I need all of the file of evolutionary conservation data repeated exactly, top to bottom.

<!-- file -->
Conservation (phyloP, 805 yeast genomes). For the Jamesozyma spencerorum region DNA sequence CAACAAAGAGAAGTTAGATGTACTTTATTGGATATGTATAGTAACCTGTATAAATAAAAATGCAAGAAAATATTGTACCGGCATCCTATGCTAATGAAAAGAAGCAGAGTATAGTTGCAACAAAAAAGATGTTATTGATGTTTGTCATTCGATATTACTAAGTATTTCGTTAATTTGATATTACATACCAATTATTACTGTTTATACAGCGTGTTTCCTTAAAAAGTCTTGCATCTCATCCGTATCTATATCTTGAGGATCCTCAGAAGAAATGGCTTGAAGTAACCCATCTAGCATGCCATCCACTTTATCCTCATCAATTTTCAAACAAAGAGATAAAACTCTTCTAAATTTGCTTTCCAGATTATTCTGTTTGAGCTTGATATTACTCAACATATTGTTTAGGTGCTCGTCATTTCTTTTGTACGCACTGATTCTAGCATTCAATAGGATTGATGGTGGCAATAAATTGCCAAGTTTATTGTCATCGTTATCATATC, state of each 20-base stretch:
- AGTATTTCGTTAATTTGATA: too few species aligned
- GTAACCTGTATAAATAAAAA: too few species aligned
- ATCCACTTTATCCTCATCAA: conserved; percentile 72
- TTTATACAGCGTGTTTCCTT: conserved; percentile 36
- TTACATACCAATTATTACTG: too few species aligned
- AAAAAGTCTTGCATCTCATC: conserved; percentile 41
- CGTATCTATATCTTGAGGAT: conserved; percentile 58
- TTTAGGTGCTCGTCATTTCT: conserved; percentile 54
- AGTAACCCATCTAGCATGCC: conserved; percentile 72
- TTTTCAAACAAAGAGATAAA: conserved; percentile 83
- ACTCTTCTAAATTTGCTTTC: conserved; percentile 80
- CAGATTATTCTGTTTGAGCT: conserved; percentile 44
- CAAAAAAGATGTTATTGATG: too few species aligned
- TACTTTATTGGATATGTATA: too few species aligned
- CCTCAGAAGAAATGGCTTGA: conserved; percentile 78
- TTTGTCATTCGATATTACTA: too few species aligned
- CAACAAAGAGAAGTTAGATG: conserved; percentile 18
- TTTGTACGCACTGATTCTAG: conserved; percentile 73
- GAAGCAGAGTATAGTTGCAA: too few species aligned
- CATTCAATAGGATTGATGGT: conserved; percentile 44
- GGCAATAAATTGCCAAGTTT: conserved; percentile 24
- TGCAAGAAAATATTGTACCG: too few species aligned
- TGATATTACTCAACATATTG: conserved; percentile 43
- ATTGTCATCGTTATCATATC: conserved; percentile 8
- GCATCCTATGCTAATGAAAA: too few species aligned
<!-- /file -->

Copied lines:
Conservation (phyloP, 805 yeast genomes). For the Jamesozyma spencerorum region DNA sequence CAACAAAGAGAAGTTAGATGTACTTTATTGGATATGTATAGTAACCTGTATAAATAAAAATGCAAGAAAATATTGTACCGGCATCCTATGCTAATGAAAAGAAGCAGAGTATAGTTGCAACAAAAAAGATGTTATTGATGTTTGTCATTCGATATTACTAAGTATTTCGTTAATTTGATATTACATACCAATTATTACTGTTTATACAGCGTGTTTCCTTAAAAAGTCTTGCATCTCATCCGTATCTATATCTTGAGGATCCTCAGAAGAAATGGCTTGAAGTAACCCATCTAGCATGCCATCCACTTTATCCTCATCAATTTTCAAACAAAGAGATAAAACTCTTCTAAATTTGCTTTCCAGATTATTCTGTTTGAGCTTGATATTACTCAACATATTGTTTAGGTGCTCGTCATTTCTTTTGTACGCACTGATTCTAGCATTCAATAGGATTGATGGTGGCAATAAATTGCCAAGTTTATTGTCATCGTTATCATATC, state of each 20-base stretch:
- AGTATTTCGTTAATTTGATA: too few species aligned
- GTAACCTGTATAAATAAAAA: too few species aligned
- ATCCACTTTATCCTCATCAA: conserved; percentile 72
- TTTATACAGCGTGTTTCCTT: conserved; percentile 36
- TTACATACCAATTATTACTG: too few species aligned
- AAAAAGTCTTGCATCTCATC: conserved; percentile 41
- CGTATCTATATCTTGAGGAT: conserved; percentile 58
- TTTAGGTGCTCGTCATTTCT: conserved; percentile 54
- AGTAACCCATCTAGCATGCC: conserved; percentile 72
- TTTTCAAACAAAGAGATAAA: conserved; percentile 83
- ACTCTTCTAAATTTGCTTTC: conserved; percentile 80
- CAGATTATTCTGTTTGAGCT: conserved; percentile 44
- CAAAAAAGATGTTATTGATG: too few species aligned
- TACTTTATTGGATATGTATA: too few species aligned
- CCTCAGAAGAAATGGCTTGA: conserved; percentile 78
- TTTGTCATTCGATATTACTA: too few species aligned
- CAACAAAGAGAAGTTAGATG: conserved; percentile 18
- TTTGTACGCACTGATTCTAG: conserved; percentile 73
- GAAGCAGAGTATAGTTGCAA: too few species aligned
- CATTCAATAGGATTGATGGT: conserved; percentile 44
- GGCAATAAATTGCCAAGTTT: conserved; percentile 24
- TGCAAGAAAATATTGTACCG: too few species aligned
- TGATATTACTCAACATATTG: conserved; percentile 43
- ATTGTCATCGTTATCATATC: conserved; percentile 8
- GCATCCTATGCTAATGAAAA: too few species aligned